MRI New leader appointed

by Editor fleischwirtschaft.com
Monday, January 09, 2017
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Germany Karlsruhe


Professor Dr. Pablo Steinberg, Director of the Institute for Food Toxicology and Analytical Chemistry at the University of Veterinary Medicine Hannover, has been appointed President of the Max Rubner Institute by the Federal Ministry of Food and Agriculture. Professor Steinberg thus succeeds Professor Dr. Gerhard Rechkemmer who retired at the end of August 2016.

Professor Steinberg studied biochemistry, taking his doctorate in this field at the University of Buenos Aires. He has a Habilitation in toxicology from Johannes Gutenberg University Mainz and held various positions there, partly in the context of a fellowship from the German Research Foundation (DFG).

In 1998, he was appointed to the Chair of Food Toxicology in the Institute of Nutritional Science at the University of Potsdam, becoming Executive Director of the Institute of Nutritional Science in 2002. This was followed in 2008 by the Professorship in Food Toxicology and Replacement/Complementary Methods to Animal Testing at the University of Veterinary Medicine Hannover. Concurrently, Professor Steinberg became the university’s Director of the Institute for Food Toxicology and Analytical Chemistry.

Professor Steinberg has belonged to the DFG’s Permanent Senate Commission on Food Safety (SKLM) since 2003, becoming Chairman in 2014. He was a member of the Scientific Advisory Board of the Leibniz Research Centre for Working Environment and Human Factors at TU Dortmund University and became its Chairman in 2014. He has also been a member of the Max Rubner Institute’s Scientific Advisory Board since 2009, assuming the chairmanship in 2014.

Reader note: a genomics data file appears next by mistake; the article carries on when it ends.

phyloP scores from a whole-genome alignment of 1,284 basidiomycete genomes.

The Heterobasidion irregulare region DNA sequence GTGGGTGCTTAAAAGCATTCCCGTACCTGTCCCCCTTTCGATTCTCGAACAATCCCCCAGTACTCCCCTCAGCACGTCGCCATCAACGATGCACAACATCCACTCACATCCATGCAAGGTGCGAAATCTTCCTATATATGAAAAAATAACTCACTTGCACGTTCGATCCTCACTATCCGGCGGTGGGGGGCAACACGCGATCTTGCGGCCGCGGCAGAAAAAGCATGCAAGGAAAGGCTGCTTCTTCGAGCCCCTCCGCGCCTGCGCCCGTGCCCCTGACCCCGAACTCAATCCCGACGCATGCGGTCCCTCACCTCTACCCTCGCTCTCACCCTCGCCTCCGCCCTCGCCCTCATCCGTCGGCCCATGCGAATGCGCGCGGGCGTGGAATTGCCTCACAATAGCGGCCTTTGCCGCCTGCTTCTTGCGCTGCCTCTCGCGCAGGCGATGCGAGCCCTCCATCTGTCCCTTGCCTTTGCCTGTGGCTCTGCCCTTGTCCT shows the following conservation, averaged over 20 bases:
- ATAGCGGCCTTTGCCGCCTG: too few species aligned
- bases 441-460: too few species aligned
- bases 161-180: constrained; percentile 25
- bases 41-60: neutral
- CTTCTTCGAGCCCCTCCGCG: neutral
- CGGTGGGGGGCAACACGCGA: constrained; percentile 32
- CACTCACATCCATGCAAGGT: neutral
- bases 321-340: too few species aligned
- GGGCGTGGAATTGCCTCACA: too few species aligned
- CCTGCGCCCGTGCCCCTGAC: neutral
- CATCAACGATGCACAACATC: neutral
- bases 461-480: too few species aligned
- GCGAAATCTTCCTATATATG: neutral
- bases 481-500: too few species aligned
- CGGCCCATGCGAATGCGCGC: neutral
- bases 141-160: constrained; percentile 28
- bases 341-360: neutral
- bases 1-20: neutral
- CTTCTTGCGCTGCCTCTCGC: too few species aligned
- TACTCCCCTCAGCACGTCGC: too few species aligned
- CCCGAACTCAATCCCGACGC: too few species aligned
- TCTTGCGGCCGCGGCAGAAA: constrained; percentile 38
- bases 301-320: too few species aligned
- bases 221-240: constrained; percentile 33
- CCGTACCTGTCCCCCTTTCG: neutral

In his research, Professor Steinberg has intensively investigated issues relating to risk assessment of food contaminants and residues as well as certain compounds that are formed when red meat is heated. He is involved in major European collaborative research projects, studying the safety of genetically modified foodstuffs. Professor Steinberg has often campaigned openly for objective, verifiable research, especially in areas subject to intensive public debate.

In his new position, the mission of departmental research to ensure that the results of scientific research are made understandable and usable for wide sections of society is both an incentive and a challenge he is keen to embrace. This will be helped by his connections, both national and international, which are excellent.

 

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